The Gervais Street studio that is home to 94.3 The Dude is decorated with cardboard cutouts of many country music stars like Luke Bryan.
By SAVANNAH KENNEDY and MADISON POINDEXTER
When a customer walks into Johnstone Supply, an air-conditioning supply warehouse, they hear the sounds of classic rock from Columbia’s rock radio station, Fox 102.3.
In the back of the warehouse, streaming services give workers a little more freedom. They can listen to whatever songs they want on their own playlists.
“It helps kill the time. It helps speed up the day,” said Scott McCarthy, a Johnstone Supply employee. “It’s a good feeling to listen to music.”
In the era of music streaming, many people may think apps like Spotify and Apple Music are edging out local radio. In reality, the two are coexisting.
“The big streaming monster that was supposed to come eat all of our jobs never came,” said Michelle Renew, on-air personality and programming assistant at Midlands Media Group. The company owns two local stations – an “all-time favorites” 93.1 The Lake and an “undivided country” 94.3 The Dude.
Radio listeners are no longer confined to a bulky boom-box or car stereo; they can take radio anywhere. According to the International Federation of the Phonographic Industry’s 2019 Global Music Report, 51% of people who listen to radio do so on a smartphone.
Terrestrial radio stations had to reinvent themselves to reach an audience that has access to any song at any given moment. Spotify began offering listeners the option to stream music instead of downloading in 2008, and its main competitor, Apple Music, did the same in 2015.
“It’s made you have to be better at what you do because there’s too many options,” said 93.1’s Morning Show Host Brent Johnson.
Some of these ways include offering streaming on their websites, creating mobile apps and utilizing new marketing tools like social media.
“The Lake has only been on the air just over a year and we’re off to a tremendous start,” Johnson said. “Streaming has been a huge part of that.”
Instead of listening on a traditional radio, the majority of The Lake’s audience uses the station’s website to stream music, according to Johnson. The website, along with an app and texting service, is one of the ways the station has adapted to the changes in today’s music consumption.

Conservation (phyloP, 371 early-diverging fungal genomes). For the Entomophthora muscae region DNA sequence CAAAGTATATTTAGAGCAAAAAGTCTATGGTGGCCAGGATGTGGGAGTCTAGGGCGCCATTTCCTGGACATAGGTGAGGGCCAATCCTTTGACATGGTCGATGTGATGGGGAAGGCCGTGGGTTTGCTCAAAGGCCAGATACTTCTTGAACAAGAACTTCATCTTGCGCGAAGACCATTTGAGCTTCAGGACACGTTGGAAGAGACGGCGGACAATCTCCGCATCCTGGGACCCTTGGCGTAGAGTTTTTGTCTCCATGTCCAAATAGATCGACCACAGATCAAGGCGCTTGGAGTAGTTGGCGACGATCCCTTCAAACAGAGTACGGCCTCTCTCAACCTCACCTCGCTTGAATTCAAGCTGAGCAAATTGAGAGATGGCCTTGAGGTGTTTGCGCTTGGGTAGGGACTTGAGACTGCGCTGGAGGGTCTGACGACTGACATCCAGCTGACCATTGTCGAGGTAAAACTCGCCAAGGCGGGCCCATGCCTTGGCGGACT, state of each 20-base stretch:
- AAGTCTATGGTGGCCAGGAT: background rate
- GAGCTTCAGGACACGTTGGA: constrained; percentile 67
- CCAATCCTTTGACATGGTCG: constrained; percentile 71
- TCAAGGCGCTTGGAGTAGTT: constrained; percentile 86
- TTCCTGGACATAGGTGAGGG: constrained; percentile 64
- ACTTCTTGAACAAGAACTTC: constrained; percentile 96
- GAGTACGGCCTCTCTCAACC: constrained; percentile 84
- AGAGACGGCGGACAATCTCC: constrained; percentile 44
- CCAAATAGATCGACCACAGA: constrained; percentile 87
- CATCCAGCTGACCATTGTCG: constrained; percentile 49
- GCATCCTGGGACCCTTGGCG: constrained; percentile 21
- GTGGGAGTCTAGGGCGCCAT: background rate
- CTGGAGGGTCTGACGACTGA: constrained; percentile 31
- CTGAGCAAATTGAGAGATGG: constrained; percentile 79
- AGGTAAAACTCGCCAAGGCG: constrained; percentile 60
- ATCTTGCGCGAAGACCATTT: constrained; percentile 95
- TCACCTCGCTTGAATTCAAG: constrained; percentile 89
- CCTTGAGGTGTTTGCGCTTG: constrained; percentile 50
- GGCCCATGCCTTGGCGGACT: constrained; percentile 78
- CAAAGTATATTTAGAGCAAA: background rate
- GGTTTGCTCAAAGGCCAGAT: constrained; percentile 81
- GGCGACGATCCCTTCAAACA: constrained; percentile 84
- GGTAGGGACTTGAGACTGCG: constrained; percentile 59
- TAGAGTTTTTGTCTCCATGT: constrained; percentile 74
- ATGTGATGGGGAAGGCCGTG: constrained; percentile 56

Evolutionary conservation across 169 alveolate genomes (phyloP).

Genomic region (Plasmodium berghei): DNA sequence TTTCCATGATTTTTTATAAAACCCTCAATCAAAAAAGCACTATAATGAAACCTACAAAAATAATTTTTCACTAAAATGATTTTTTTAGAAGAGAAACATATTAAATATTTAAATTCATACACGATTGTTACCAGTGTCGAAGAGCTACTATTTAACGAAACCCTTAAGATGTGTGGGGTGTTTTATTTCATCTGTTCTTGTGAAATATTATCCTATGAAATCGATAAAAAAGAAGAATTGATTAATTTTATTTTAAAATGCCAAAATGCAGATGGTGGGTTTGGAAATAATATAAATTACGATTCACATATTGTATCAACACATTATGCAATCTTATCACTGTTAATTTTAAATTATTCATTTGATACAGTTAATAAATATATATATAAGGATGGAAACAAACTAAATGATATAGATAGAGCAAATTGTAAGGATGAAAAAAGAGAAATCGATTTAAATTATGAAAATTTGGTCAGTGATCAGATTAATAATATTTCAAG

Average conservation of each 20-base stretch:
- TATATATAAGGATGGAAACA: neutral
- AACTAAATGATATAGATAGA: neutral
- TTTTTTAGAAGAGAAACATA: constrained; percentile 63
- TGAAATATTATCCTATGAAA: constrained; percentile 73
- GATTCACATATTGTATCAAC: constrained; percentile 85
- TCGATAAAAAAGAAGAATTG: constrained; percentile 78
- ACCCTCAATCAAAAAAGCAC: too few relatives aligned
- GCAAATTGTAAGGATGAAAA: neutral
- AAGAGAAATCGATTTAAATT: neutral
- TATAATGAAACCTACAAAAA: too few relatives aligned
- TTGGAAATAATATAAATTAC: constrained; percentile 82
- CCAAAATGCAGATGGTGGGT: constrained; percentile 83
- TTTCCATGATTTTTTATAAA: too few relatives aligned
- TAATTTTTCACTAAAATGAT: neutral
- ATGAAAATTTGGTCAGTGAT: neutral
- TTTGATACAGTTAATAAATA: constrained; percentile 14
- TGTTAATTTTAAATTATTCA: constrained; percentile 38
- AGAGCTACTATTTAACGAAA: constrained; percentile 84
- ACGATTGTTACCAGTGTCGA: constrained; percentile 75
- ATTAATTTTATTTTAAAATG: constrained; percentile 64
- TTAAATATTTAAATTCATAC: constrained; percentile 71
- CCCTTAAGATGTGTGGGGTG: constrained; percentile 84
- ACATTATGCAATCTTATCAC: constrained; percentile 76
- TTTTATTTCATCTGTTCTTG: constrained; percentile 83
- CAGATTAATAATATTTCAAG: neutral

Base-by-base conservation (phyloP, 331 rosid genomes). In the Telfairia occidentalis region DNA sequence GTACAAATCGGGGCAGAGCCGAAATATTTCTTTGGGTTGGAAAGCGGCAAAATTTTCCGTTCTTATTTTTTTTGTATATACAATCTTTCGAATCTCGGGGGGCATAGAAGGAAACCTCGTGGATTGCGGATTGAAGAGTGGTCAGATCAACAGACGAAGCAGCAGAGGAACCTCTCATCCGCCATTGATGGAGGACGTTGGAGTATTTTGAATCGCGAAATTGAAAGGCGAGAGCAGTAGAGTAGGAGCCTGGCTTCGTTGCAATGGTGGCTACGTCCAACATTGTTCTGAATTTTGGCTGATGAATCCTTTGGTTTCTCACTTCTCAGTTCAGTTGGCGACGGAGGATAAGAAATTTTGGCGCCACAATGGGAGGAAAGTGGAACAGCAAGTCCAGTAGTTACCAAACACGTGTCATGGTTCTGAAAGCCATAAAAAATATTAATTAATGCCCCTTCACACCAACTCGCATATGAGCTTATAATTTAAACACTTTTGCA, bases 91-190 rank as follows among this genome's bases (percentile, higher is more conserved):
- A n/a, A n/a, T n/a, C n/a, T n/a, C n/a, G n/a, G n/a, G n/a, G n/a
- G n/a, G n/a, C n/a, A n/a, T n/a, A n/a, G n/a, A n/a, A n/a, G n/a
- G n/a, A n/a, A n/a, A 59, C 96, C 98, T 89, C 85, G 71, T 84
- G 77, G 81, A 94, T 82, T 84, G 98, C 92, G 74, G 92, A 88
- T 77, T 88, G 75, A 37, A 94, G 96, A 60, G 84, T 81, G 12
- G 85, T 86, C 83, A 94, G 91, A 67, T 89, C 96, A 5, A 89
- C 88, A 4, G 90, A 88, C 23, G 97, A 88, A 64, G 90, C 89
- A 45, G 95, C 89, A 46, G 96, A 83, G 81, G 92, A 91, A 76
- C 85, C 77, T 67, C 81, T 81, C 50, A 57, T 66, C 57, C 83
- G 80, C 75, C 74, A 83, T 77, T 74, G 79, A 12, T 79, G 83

Local radio, in Columbia and throughout the nation, has adapted to change while staying true to what makes it unique: connecting with listeners. Renew enjoys sharing personal stories, like the time she used hot coffee to warm her oatmeal, when she goes on air.
“You are not there to be the expert,” Renew said. “You’re there to be someone’s friend.”
The radio host said they never use group terms like “y’all” or “you guys” on air to make listeners feel like they’re having a one-on-one conversation.
“You just want to hear another friendly voice on the other end of whatever communication device you can find that’s gonna say ‘you’re gonna be alright’,” Renew said.
Although Johnson and Renew typically have an older audience, both think stations are capable of reaching the younger generation if they’re up for the challenge. IFPI reported that 83% of people aged 16-24 streamed music in 2019.
“If we had a station right now that was targeting your age, we would find a way to get you to sample it,” Johnson said. “No one is actively knocking down your door to get you to listen.”
“I think what we really need here in Columbia, and across the nation, is something that is going to reach the millennials and Gen Z,” Renew said. “I think that advertisers are really missing an opportunity to heavily market to you.”
In order to satisfy their current audience, reach new demographics and ensure success in the future, Johnson said local radio stations like 93.1 The Lake will have to embrace technological advancements.
“You either drive the car or get dragged behind it,” Johnson said.
Along with producing 93.1 The Lake and 94.3 The Dude, Midlands Media Group also owns FIZZ, a Soda City music station, and local news site ColaDaily.
While many people get their music solely from streaming services such as Spotify, others still see the community value in local radio.
93.1 The Lake and 94.3 The Dude engage with their listeners by giving away concert tickets and other prizes.